Post-high school service use among young adults with an autism spectrum disorder – Shattuck PT, Wagner M, Narendorf S, Sterzing P, Hensley M. Arch Pediatr Adolesc Med. 2011 Feb;165(2):141-6. [PMID: 21300654]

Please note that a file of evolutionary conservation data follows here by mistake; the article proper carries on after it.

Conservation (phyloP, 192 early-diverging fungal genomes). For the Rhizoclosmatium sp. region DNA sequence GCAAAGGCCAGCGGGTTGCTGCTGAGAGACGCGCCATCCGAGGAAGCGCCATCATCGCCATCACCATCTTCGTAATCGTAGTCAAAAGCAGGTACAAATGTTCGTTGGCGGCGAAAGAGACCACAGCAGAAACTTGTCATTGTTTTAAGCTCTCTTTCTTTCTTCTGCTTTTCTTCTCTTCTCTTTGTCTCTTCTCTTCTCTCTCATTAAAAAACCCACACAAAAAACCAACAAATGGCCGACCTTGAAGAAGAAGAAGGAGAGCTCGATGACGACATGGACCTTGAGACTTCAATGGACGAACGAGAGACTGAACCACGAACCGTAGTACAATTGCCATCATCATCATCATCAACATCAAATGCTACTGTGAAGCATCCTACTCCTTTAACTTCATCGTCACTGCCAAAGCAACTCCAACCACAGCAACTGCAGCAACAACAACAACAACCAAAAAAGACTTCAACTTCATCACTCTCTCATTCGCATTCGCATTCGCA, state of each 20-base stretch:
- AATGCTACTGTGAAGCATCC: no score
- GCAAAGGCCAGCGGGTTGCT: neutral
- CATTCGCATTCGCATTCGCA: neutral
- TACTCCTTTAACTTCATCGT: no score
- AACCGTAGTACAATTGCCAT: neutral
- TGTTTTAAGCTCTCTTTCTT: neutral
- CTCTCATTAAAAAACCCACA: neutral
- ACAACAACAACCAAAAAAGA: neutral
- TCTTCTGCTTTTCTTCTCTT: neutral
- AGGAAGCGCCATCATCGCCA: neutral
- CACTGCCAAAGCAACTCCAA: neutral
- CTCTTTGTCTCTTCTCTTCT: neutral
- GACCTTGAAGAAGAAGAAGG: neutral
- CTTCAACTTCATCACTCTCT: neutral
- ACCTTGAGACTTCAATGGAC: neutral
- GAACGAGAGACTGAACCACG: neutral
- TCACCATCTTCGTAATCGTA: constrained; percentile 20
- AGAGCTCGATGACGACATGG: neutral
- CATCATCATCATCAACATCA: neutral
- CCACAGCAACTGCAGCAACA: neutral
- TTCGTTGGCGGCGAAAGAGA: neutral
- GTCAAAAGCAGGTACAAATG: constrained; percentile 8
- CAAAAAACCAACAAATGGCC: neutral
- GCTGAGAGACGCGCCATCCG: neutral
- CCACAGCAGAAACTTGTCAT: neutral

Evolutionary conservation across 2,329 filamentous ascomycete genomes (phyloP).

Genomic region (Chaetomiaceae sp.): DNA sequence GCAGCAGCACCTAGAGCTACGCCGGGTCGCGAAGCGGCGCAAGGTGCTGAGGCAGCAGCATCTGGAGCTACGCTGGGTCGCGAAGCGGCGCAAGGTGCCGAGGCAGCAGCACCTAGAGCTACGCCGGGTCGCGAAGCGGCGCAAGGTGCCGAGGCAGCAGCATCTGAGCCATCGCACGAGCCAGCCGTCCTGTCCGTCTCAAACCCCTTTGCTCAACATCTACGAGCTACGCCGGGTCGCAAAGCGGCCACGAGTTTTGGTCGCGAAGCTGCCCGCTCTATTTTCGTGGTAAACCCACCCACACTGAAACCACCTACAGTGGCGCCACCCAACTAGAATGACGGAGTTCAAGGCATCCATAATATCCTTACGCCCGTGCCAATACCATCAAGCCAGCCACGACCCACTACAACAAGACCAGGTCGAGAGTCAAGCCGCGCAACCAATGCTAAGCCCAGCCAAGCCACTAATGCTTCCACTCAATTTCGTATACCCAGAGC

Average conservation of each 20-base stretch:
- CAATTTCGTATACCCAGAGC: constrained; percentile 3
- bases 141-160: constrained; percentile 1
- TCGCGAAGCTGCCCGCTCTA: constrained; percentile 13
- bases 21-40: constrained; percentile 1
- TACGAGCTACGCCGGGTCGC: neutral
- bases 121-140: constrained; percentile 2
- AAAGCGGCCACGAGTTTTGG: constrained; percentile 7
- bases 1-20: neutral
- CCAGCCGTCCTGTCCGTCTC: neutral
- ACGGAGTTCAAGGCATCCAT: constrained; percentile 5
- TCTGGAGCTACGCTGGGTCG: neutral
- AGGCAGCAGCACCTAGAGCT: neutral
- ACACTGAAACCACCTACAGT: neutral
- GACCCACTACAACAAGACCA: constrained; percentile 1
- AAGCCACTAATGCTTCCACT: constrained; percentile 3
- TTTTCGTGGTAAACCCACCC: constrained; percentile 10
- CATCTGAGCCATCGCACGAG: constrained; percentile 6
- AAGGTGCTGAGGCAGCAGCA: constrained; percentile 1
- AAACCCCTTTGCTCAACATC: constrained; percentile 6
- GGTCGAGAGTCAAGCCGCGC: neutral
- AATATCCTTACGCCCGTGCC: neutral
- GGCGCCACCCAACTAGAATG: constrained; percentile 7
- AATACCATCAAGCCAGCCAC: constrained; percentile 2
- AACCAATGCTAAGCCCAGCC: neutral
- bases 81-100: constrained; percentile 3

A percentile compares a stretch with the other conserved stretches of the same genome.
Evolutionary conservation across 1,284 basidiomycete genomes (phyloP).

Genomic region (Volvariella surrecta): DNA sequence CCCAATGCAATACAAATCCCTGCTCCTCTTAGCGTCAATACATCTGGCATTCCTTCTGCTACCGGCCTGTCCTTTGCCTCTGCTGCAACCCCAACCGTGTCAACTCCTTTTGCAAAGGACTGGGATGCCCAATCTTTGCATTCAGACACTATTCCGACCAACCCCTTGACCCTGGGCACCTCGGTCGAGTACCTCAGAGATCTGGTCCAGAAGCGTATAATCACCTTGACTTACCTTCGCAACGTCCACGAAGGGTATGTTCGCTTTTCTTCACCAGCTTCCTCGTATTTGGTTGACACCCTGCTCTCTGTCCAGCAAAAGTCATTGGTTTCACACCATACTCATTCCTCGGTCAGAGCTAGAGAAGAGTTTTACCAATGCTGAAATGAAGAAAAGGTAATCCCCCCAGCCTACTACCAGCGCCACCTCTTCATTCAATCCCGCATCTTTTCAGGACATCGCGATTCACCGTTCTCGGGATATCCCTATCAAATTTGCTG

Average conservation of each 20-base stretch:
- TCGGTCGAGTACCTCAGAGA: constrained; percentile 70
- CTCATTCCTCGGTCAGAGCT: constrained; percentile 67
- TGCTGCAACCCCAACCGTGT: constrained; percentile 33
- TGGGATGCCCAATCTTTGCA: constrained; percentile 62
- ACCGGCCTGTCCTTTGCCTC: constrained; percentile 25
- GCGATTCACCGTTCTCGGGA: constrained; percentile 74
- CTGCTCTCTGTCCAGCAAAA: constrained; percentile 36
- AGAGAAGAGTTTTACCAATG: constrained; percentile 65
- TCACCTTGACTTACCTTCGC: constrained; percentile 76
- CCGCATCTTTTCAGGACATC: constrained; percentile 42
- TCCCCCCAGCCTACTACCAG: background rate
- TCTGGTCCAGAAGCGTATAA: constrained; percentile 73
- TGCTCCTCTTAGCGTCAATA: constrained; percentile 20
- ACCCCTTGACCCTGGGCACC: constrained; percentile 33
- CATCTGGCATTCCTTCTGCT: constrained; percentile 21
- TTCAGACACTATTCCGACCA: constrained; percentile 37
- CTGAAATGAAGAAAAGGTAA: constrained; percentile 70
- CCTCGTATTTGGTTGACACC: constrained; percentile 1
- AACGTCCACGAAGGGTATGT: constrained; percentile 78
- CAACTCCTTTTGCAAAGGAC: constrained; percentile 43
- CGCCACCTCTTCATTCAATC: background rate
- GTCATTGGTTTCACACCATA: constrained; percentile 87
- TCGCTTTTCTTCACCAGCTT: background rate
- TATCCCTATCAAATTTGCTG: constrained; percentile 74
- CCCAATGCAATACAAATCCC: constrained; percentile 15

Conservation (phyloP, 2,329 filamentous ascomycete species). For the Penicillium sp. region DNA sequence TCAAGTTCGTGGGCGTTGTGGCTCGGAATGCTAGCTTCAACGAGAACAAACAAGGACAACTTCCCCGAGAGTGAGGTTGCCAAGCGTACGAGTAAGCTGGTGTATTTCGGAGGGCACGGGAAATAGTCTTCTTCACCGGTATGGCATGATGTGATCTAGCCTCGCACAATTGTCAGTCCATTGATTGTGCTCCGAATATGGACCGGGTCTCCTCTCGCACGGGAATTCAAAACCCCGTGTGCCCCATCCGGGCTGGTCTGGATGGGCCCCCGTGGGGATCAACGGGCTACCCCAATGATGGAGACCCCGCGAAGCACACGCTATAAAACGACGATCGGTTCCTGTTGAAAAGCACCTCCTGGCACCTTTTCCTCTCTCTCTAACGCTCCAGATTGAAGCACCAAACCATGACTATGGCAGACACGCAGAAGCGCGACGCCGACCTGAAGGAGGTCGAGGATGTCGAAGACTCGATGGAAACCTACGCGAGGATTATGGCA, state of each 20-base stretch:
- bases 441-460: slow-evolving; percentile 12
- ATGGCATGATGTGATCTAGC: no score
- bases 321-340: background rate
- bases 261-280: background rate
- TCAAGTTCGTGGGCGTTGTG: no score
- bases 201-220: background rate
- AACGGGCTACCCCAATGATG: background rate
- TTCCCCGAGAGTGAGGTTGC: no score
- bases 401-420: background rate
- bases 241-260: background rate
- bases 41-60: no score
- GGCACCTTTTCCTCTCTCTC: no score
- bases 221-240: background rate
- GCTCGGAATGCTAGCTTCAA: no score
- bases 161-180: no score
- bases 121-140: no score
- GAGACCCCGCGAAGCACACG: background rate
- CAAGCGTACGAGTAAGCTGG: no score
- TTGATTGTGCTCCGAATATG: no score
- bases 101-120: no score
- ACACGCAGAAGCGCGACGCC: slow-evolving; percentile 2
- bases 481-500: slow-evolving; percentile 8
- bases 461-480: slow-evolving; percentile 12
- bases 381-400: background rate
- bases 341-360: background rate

A study of service use among young adults with autism showed a dramatic decline in the use of services after leaving high school. Use of medical, mental health, and case management services decreased, with nearly two-fifths (39%) of young adults reportedly receiving no services at all. The loss of school-based services comes at a critical juncture when young adults with autism may be transitioning into a new living situation, forming new types of relationships, or adjusting to the demands of work or vocational training. Researchers analyzed data about service use provided by 410 families of young adults with ASD, 19 to 23 years of age, who had recently left high school. This information was compared to data collected from most of the families six years earlier. While in school, 46 percent of the adolescents received mental health services, 47 percent received medical services, and 64 percent had a case manager. Six years later, these figures fell to 35 percent receiving mental health services, 24 percent receiving medical services, and 42 percent with a case manager. The greatest decline was seen in speech therapy, with a drop from 75 percent to 9 percent in the years following high school. Race and socioeconomic status played a strong role in predicting levels of service engagement, with African-American youths more than three times as likely to become completely disengaged after leaving school compared to white youths. Young adults from families making less than $25,000 annually were almost six times more likely to be disengaged than those from more affluent families making $75,000 a year or more. The authors note that these disparities indicate a need for targeted outreach and services.